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Changing Media, Changing Selves? Ethics, Politics, and Research Ethics in an Age of New Media

November 5, 2012

Charles Ess, PhD
Associate Professor in Media Studies, Department of Media and Communication, University of Oslo

About the Presentation: Drawing on both Charles Taylor and Medium Theory, I first explore how diverse media interact with different points of emphasis in our notions of selfhood and identity – i.e., on continua between individual-relational, between rational-emotive. The secondary orality of “electric media” – beginning with radio and extending into contemporary ICTs and networked communications – appears to afford the more relational-emotive emphases: we will see this in part by way of changing expectations and law in both “Western” and (north) “Eastern” countries/cultures regarding privacy and intellectual property. These changes raise troubling questions for efforts to sustain democratic commitments, including core values of equality and gender equality. They further raise new challenges for research ethics as rooted in traditional Human Subjects Protections that presume a self defined by rational-individual emphases.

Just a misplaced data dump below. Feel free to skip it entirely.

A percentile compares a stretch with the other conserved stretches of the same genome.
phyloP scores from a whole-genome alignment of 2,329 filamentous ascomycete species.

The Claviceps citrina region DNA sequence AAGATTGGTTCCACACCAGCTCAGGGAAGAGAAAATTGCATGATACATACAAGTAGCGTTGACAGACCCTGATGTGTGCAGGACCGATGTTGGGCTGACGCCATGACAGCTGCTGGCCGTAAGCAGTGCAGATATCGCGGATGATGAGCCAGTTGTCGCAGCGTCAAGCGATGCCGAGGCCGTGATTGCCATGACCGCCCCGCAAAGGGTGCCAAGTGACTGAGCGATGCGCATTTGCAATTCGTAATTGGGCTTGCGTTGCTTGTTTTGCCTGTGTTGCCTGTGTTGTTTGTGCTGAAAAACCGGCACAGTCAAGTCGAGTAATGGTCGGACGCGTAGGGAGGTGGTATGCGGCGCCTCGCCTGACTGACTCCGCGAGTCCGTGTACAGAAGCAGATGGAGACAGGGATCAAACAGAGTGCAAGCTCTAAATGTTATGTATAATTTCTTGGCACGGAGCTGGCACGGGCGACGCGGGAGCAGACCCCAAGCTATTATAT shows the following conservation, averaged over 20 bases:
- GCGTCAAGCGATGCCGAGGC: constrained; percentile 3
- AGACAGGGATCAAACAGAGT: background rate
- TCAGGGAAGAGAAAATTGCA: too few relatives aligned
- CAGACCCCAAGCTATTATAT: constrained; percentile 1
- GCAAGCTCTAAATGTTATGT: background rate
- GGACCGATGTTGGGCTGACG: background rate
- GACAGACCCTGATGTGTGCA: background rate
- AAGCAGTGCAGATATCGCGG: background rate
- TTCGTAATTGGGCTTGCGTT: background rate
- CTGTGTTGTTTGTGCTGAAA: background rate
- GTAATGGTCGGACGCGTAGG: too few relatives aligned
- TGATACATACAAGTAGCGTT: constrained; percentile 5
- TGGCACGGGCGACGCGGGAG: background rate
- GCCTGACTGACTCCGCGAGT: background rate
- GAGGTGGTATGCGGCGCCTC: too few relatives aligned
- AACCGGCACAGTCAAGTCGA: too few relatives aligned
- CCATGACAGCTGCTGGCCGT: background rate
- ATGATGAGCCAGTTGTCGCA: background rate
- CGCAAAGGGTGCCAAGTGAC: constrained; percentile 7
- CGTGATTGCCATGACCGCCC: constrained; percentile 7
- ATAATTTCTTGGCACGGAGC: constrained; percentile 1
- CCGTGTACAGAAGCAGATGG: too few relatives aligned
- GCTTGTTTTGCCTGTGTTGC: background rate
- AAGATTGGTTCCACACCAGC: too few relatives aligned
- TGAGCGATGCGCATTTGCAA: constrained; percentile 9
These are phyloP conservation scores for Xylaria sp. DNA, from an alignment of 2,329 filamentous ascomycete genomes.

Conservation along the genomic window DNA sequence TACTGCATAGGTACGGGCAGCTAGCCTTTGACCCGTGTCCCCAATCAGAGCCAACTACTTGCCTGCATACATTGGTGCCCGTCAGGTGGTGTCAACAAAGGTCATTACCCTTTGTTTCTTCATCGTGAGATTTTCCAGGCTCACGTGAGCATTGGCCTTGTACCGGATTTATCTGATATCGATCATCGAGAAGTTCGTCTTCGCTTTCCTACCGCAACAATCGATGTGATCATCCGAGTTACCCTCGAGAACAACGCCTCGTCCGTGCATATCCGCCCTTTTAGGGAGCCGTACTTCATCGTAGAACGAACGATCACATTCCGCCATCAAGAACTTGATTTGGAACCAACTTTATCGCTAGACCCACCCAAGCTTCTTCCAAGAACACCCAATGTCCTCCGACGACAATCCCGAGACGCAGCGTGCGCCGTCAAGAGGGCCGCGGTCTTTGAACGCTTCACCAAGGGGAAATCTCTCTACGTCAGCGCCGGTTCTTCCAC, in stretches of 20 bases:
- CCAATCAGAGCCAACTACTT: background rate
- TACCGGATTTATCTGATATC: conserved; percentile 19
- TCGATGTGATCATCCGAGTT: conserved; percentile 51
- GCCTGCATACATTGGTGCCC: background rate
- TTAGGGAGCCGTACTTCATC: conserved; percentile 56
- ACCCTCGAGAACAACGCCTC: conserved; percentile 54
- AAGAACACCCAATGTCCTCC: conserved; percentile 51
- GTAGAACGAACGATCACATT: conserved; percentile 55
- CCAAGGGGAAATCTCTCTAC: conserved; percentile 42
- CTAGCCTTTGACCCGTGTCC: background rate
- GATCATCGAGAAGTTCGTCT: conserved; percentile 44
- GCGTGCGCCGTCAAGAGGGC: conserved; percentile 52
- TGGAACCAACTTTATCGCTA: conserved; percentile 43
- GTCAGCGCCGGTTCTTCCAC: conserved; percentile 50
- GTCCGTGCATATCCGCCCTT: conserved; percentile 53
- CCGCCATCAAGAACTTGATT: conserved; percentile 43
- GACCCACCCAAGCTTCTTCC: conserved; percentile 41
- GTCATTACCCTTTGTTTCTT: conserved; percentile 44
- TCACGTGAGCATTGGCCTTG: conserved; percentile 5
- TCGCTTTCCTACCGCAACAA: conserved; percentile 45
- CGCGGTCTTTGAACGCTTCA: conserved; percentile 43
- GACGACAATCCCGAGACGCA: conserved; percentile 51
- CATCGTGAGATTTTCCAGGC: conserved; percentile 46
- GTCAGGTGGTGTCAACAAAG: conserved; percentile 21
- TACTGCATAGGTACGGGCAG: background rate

About the Presenter: Charles Ess (PhD, Pennsylvania State University, USA) is Associate Professor in Media Studies, Department of Media and Communication, University of Oslo.

He has also served as Professor MSO at the Department of Information and Media Studies, Aarhus University, Denmark (2009-2012), a guest professor at IT-University (Copenhagen, Denmark), Trier University (Germany), the Norwegian University of Science and Technology (Trondheim, Norway), and Nîmes (France). He is Professor Emeritus of Philosophy and Religion, Drury University (Springfield, Missouri, USA).

He has received awards for excellence in both teaching and scholarship, and publishes extensively in both philosophy (including information and computing ethics) and Internet studies, including Internet research ethics.

Charles chaired the first ethics committee of the Association of Internet Studies, served as primary author of the first AoIR guidelines for Internet studies, and is a member of the current ethics committee, which is about to issue a new research ethics document that takes on board the dramatic growth of new research possibilities and challenges evoked by Web 2.0. In all domains, Charles emphasizes cross-cultural awareness and comparisons.